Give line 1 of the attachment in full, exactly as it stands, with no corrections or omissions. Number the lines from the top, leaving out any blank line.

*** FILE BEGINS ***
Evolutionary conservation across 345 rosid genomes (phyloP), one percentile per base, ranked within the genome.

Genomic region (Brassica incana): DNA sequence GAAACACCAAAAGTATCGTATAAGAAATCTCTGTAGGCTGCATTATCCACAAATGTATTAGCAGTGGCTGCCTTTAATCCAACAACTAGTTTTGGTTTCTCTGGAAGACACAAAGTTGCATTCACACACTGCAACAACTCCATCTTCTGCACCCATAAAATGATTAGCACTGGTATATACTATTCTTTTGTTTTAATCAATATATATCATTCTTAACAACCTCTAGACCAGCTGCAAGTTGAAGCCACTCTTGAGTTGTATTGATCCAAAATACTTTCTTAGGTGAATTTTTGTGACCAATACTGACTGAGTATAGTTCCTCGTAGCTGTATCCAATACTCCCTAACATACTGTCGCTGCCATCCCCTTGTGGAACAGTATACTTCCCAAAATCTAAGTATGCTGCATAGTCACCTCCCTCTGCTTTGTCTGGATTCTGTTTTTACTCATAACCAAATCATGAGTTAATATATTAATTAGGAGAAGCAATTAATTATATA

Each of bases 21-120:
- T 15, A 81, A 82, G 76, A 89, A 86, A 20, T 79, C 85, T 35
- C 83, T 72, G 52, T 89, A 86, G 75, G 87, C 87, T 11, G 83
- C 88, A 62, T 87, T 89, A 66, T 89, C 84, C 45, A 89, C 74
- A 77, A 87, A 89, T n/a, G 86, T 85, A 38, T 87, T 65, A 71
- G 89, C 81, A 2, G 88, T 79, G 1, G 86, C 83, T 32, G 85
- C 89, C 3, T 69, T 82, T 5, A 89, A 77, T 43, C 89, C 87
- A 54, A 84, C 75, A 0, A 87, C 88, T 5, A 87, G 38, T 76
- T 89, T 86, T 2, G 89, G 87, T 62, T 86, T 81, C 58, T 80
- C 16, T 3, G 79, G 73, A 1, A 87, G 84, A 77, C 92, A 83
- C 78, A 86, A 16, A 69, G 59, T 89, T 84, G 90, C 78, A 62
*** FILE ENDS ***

Evolutionary conservation across 345 rosid genomes (phyloP), one percentile per base, ranked within the genome.